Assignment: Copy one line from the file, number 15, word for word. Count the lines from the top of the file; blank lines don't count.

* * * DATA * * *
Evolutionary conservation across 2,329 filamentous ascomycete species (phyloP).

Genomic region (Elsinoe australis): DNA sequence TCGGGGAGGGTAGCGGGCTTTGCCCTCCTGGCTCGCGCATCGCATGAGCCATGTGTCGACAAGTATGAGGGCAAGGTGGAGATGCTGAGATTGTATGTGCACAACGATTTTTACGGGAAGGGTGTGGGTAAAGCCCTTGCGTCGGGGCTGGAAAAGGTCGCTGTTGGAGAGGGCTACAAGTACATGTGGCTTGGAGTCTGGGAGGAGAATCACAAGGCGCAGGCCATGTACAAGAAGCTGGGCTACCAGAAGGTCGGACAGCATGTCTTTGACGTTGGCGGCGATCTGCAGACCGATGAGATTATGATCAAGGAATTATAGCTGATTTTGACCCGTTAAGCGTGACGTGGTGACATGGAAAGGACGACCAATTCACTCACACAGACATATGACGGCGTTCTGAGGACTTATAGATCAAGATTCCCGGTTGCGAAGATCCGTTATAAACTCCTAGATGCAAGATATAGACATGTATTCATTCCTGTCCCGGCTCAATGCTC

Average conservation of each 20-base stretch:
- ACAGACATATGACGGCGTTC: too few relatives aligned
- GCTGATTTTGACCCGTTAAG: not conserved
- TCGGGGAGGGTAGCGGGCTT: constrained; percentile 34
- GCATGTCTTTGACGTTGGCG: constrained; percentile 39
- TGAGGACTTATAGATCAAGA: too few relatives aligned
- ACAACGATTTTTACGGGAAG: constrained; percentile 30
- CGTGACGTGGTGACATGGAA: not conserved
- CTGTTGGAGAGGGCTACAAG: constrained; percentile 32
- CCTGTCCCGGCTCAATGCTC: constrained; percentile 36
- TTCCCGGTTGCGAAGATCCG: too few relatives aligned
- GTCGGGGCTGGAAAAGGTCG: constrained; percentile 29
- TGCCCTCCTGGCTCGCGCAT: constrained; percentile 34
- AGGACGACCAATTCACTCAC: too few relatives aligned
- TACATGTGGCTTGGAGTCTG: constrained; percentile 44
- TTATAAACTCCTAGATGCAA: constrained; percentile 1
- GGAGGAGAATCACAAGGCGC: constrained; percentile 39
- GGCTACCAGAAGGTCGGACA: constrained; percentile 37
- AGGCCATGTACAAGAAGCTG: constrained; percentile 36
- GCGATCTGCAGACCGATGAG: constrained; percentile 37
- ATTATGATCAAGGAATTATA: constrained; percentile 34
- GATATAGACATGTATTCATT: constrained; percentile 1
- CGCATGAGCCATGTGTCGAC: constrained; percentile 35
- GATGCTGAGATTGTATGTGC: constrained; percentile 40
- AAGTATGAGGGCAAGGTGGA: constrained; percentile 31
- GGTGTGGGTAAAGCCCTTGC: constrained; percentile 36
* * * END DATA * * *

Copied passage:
- TGCCCTCCTGGCTCGCGCAT: constrained; percentile 34